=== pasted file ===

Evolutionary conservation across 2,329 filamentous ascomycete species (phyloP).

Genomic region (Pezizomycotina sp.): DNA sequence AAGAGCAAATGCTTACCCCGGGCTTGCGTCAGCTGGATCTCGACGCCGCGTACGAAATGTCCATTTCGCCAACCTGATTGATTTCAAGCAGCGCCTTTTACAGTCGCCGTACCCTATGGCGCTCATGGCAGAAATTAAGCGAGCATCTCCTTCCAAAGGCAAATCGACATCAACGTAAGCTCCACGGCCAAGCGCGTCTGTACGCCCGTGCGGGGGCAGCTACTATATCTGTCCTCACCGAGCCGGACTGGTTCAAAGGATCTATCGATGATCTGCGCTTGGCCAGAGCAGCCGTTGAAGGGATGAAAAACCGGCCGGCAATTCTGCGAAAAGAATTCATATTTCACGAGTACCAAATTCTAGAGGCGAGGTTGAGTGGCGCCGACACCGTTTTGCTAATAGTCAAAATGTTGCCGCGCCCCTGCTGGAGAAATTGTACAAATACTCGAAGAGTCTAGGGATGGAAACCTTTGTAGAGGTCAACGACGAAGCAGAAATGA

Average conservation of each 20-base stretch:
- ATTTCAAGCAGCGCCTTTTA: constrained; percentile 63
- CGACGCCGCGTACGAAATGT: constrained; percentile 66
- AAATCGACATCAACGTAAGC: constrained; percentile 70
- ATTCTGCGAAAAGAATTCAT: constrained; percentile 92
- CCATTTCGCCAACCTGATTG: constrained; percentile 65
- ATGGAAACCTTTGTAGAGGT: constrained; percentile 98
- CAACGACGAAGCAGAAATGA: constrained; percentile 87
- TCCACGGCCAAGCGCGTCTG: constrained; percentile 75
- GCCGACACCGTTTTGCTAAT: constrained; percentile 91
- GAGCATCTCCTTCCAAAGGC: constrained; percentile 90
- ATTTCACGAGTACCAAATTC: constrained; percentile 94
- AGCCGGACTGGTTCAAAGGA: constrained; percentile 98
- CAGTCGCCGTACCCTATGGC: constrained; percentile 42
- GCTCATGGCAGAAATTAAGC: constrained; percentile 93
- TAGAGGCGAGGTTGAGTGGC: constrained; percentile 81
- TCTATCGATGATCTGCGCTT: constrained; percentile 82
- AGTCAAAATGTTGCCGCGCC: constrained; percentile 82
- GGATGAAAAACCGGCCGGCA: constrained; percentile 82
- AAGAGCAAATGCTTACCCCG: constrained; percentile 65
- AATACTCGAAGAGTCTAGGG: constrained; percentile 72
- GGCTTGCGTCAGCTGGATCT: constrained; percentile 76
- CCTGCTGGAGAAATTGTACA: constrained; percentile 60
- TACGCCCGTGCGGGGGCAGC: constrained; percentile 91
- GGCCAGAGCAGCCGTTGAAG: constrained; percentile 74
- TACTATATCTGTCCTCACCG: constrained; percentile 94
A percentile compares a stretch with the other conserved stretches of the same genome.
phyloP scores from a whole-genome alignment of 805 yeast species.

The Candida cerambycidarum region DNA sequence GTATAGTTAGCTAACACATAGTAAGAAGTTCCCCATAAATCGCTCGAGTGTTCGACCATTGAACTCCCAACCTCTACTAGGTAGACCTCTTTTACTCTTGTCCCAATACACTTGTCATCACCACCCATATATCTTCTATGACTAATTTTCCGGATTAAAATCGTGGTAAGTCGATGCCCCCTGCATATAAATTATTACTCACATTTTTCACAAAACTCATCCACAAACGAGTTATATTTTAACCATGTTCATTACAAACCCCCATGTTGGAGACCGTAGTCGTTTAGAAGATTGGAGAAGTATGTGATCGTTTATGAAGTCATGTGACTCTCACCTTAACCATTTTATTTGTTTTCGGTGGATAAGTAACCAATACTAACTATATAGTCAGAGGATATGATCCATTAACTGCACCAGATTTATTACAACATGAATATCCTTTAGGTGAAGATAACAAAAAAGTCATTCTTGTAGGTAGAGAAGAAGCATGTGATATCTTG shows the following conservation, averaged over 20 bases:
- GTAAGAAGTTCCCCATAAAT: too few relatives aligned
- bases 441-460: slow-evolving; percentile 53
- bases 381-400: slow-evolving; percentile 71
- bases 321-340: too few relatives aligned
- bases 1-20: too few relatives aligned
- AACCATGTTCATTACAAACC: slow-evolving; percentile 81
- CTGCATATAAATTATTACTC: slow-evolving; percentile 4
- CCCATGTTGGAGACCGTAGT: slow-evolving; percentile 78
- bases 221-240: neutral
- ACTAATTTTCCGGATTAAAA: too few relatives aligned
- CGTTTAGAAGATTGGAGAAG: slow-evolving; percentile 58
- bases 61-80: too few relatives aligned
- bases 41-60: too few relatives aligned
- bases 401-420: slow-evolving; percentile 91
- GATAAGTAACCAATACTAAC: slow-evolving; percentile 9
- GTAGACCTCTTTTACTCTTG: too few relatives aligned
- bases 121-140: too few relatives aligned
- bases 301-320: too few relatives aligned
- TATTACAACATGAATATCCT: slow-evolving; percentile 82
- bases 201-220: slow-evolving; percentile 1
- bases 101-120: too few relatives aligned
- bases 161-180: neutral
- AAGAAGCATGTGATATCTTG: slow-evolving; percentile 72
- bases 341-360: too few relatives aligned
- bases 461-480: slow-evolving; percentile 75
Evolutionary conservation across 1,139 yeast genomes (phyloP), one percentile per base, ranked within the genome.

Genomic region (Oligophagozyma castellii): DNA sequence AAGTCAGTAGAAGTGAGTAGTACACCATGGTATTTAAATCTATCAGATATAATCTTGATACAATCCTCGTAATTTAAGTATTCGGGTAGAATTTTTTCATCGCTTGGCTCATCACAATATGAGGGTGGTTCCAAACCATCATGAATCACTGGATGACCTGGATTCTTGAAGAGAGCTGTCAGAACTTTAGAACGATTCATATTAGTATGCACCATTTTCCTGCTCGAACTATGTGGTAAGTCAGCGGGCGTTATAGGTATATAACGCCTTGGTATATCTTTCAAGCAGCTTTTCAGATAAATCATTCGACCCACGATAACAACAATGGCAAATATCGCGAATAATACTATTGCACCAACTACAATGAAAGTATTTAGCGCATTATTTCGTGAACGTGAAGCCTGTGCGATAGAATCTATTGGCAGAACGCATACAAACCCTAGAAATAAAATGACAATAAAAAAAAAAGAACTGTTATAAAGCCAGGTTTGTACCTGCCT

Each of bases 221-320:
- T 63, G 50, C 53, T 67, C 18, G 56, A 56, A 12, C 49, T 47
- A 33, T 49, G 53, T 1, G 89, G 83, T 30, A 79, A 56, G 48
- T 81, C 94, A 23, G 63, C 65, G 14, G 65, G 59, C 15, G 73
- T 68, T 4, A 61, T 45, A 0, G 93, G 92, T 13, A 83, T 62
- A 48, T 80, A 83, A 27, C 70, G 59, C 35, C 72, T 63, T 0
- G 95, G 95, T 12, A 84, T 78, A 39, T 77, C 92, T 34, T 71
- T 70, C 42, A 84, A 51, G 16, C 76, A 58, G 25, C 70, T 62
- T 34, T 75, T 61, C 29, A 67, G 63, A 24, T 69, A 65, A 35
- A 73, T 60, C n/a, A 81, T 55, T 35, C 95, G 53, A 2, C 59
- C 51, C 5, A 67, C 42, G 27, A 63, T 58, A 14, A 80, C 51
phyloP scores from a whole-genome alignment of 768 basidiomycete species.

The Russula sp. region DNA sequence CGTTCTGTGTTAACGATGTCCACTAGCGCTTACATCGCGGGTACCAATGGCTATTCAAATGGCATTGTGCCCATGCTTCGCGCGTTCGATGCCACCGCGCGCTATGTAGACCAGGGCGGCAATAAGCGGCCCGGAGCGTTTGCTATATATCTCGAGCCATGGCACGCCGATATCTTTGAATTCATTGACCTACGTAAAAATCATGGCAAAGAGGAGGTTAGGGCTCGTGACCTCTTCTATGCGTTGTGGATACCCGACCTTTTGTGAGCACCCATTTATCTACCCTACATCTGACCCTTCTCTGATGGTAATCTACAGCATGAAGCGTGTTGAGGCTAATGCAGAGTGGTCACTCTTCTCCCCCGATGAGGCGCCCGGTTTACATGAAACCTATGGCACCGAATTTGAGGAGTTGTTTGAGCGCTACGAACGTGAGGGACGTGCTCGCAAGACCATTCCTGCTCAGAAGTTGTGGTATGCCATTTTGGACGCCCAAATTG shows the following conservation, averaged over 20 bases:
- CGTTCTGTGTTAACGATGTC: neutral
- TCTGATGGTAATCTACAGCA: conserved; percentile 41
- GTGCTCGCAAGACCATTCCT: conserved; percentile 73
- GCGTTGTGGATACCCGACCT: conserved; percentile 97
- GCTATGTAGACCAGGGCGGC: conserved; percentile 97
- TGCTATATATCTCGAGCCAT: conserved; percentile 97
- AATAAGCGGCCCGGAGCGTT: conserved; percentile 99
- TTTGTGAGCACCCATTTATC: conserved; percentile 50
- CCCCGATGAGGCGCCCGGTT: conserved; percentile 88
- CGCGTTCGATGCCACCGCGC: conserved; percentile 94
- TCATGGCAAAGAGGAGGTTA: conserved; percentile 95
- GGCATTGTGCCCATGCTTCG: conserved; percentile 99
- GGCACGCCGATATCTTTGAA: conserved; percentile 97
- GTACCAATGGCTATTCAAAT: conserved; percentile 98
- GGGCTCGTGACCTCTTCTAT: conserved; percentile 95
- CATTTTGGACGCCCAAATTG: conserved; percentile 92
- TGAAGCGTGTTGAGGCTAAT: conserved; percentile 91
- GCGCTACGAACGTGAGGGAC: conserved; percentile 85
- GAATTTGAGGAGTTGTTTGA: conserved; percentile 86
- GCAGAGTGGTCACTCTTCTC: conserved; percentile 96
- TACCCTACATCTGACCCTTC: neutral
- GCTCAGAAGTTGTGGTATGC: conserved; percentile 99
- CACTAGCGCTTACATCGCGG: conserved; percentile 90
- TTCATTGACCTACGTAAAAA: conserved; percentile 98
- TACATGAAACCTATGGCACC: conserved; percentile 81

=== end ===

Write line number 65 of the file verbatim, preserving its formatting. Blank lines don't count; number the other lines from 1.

- G 95, G 95, T 12, A 84, T 78, A 39, T 77, C 92, T 34, T 71